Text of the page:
On a quiet, residential block in Woodside, kids scampered across the sidewalk on a recent afternoon, a bouncy poodle yelped for attention and neighbors mingled on the street corners.
The area was inundated with flood water during the remnants of Hurricane Ida last fall, though visible signs of the damage the storm caused are long gone.
Nancy Valero moved into a basement unit in the area with her family earlier this year. The apartment was renovated, had new appliances and was affordable. But something caught her attention: All of the electrical outlets were placed toward the ceiling, rather than the floor.
After she and her family moved in they soon found out why. Flood waters from Ida had inundated the apartment, forcing out the previous tenants who lost everything. Valero said she’s been on edge ever since.
“Sooner or later it’s going to happen,” she said in Spanish. “What are we going to do?”
It’s been more than nine months since historic rainfall during Ida flooded tens of thousands of homes and killed 11 residents of basement apartments in Queens. The dangers faced by residents of the unregulated units became undeniably apparent, and city and state leaders promised urgent action.
But as the months have ticked by and with another hurricane season — predicted to be stormier than usual — already underway, calls for change have given way to bureaucratic delays and few if any tangible improvements for basement-dwelling residents.
“It really felt like there was going to be a sea change when Ida hit,” said Rebekah Morris, with the Pratt Center for Community Development, which has been pushing the city to make basement apartments safer for more than a decade. “I’m just completely disappointed at how quickly people seem to forget and move on.”
In Ida’s wake, Mayor Bill de Blasio released a plan with a series of strategies to avoid the calamity the city saw during Ida. His administration then put out two subsequent progress reports on the plan, but there’s been no additional reporting since Mayor Eric Adams took office.
A piece of state legislation that would have enabled the city to sidestep certain state zoning rules for buildings with multiple dwellings, and thus allow it to move towards legalizing basement apartments, died on the vine at the close of the legislative session.
Roughly 100,000 New Yorkers live in 50,000 unregulated basement apartments, the city estimates. Advocates for basement apartment legalization see it as a way to bring existing dwellings up to residential code by assuring they have proper exits and enough light and air to be safe. They aim to craft a process similar to how the city brought unpermitted loft apartments in former industrial spaces up to residential code through the 1982 Loft Law.
Backers of basement legalization argue that rather than waiting for the state before taking any further action, the city could start devising a plan right away to be ready to roll out if the state law changes. Planning for that type of process will take months and there’s already $85 million in state funding allotted that could help defray the costs of such a measure, according to State Assemblymember Harvey Epstein, a proponent of basement legalization who sponsored the state bill.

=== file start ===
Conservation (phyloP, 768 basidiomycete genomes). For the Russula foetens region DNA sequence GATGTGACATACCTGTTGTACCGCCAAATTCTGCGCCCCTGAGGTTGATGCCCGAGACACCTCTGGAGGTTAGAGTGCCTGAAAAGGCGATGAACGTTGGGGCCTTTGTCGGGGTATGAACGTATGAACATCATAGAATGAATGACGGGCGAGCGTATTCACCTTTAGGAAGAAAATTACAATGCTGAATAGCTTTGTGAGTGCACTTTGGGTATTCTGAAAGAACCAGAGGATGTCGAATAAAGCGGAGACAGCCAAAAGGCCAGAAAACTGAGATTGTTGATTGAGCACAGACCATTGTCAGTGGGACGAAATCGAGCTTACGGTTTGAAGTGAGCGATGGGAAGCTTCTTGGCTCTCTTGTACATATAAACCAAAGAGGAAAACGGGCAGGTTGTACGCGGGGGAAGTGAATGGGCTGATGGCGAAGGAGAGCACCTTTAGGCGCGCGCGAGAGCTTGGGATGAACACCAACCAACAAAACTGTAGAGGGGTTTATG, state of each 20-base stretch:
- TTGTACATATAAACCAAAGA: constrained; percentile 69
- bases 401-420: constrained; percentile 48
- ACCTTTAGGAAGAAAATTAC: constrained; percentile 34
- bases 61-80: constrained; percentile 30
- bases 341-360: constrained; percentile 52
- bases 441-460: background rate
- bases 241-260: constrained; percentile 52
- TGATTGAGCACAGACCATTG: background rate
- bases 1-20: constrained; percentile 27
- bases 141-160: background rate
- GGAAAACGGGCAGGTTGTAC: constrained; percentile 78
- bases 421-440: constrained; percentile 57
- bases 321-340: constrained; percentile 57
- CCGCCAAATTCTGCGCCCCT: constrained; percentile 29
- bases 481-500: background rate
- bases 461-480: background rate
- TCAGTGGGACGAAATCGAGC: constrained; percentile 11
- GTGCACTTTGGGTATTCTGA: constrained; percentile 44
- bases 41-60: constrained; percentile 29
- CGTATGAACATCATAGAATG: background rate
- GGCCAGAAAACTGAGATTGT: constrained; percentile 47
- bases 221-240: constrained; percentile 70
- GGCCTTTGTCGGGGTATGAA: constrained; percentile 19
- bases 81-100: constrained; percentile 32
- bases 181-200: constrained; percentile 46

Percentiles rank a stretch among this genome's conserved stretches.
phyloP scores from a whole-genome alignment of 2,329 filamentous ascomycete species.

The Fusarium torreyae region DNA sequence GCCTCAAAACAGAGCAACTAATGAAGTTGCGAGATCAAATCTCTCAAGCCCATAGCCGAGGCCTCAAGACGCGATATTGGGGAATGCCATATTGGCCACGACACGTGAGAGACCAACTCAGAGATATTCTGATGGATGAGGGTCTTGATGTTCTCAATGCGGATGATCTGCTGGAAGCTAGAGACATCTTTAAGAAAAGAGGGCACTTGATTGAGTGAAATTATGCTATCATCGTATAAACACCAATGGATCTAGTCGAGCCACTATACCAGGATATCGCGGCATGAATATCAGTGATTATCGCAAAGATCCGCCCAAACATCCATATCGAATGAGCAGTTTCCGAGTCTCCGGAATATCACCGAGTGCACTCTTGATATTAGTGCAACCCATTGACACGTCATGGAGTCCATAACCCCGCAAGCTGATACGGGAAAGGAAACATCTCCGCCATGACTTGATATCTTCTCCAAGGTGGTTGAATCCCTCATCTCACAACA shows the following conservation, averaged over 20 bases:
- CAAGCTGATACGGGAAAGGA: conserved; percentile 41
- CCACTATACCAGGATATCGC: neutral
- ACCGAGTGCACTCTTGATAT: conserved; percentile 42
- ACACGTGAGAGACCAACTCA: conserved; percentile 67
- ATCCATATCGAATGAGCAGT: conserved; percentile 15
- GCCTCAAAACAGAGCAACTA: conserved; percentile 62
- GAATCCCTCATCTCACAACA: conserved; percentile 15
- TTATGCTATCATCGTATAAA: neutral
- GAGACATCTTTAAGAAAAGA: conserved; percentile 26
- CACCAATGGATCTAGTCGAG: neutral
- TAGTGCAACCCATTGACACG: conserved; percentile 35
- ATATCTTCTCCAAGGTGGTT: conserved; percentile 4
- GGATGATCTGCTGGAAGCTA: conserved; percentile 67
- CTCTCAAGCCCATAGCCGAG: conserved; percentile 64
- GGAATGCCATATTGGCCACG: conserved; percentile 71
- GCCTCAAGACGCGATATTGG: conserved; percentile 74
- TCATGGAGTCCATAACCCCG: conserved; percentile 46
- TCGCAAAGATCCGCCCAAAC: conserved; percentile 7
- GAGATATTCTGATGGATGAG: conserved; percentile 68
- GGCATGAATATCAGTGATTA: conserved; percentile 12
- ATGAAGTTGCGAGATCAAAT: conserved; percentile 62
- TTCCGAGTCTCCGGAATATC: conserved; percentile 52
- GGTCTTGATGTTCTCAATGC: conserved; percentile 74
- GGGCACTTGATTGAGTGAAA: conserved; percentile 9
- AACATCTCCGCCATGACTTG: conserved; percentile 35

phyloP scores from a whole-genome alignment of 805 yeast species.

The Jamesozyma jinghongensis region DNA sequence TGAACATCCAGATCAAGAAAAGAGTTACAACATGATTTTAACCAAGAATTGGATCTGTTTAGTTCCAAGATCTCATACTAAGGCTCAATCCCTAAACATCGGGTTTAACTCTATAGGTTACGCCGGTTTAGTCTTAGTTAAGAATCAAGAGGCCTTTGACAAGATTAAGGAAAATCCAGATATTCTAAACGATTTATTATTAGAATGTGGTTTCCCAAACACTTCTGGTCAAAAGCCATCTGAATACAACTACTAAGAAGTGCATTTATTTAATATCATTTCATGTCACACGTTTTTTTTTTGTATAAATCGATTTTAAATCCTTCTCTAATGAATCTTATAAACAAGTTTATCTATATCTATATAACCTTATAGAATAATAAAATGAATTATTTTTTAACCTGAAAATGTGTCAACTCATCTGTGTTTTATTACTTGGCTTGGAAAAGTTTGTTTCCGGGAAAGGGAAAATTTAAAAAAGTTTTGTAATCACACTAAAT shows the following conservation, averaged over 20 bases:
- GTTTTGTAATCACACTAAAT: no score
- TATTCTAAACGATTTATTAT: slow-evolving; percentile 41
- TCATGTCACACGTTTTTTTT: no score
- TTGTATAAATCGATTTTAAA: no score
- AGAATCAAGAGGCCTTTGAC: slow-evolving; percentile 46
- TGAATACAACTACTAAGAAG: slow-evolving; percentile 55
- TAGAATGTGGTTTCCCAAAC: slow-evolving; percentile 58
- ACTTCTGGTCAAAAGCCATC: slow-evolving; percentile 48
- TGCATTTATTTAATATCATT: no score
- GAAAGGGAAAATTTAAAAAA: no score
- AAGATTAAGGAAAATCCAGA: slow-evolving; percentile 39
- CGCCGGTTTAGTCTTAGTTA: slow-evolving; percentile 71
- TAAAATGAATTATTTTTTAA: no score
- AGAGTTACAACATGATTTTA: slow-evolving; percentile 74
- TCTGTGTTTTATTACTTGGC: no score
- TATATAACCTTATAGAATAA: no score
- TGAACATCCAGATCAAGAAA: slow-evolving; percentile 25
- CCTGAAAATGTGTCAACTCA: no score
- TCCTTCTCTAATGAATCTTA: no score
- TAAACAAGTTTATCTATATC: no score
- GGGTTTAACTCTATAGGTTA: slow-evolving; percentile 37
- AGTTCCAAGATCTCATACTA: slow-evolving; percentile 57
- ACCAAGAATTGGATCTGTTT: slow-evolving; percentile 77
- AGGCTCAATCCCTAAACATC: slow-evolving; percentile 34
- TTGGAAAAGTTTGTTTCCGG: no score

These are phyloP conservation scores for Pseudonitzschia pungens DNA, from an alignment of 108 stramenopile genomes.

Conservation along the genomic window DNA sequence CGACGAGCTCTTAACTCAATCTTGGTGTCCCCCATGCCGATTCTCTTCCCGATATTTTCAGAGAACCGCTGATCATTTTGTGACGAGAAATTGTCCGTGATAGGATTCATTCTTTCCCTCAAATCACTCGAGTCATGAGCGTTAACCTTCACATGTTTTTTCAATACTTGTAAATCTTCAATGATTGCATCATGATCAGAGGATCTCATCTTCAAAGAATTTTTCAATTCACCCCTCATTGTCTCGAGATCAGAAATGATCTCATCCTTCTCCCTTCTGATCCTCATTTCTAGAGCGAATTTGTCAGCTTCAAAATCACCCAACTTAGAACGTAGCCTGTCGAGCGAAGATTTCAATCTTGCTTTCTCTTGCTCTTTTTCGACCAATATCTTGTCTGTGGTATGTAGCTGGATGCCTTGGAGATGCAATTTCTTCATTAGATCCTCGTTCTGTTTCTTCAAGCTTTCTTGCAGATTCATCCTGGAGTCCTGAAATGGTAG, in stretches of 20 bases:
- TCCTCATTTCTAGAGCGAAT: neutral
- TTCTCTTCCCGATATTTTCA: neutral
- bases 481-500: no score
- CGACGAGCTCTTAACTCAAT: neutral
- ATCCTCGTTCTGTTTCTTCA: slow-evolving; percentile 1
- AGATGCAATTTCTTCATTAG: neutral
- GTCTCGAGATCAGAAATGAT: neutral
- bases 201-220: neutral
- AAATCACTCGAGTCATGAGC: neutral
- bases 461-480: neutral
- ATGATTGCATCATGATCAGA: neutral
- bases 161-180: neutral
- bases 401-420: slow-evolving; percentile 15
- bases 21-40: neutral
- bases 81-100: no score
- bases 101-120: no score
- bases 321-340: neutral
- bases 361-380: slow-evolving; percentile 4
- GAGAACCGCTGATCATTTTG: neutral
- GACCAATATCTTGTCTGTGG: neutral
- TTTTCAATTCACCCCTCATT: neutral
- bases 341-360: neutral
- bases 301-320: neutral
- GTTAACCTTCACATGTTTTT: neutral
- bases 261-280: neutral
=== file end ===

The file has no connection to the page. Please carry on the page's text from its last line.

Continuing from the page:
“We’re talking about hundreds of thousands of potential units coming online that could be affordable, safe for the people who are living there now and safe for the first responders who need to go in,” Epstein said. “We’re much closer than we’ve ever been to be able to do this.”
While Adams supports legalization of basement apartments, the city has given no indication it will craft a plan to bring units up to code until there’s a change in state law.
“We need to bring these units out of the shadows so we can ensure the same protections for them as every other legal apartment in New York City,” said mayoral spokesperson Charles Lutvak said. “The mayor will not stop pushing for that legislation until it becomes law.”
Flash-flooding is not the only risk basement tenants face. The units can also be fire traps — difficult to escape from, and hard to access for first responders, who may not even know to look for tenants there. A seven-year-old boy died in an unregulated basement apartment last year and another Queens man was killed in April. Last month brought another tragedy: Salima and Balo Persaud and their 22-year-old son Devon were killed in an unregulated basement apartment in Richmond Hill
“We’re all taking it very hard,” said Abid Ally, Salima’s 50-year-old cousin who was raising money for the funeral arrangements with a GoFundMe campaign. Salima worked at JFK airport and was the family’s breadwinner, Ally said — the basement unit was what they could afford.
“New York City has a housing shortage,” he said. “There should be some sort of concessions in legalizing basements.”
Buried within Adams’ housing plan released last month, was the first signal of how he plans to handle the residents and owners of flood-prone homes and vulnerable basement tenants.
“Improving safety for basement occupants, especially during flooding events, is a top priority for the Adams administration,” the plan says on page 81 of the 94-page report.
The plan says the city will keep advocating for changes to the state law that would allow the city more leeway to legalize basement dwellings. It promises to “increase awareness” among homeowners and tenants in flood-prone areas about existing resources available, rather than dedicating new funding streams for them, and it alludes to buyouts for vulnerable residents, saying the city will continue to work with federal partners towards that end. The city’s Office of Emergency Management has already activated a more targeted warning system during flash flood conditions.
But advocates say the latest outline is more lip service than an actual timeline with deliverable goals that will make a meaningful difference in people’s lives.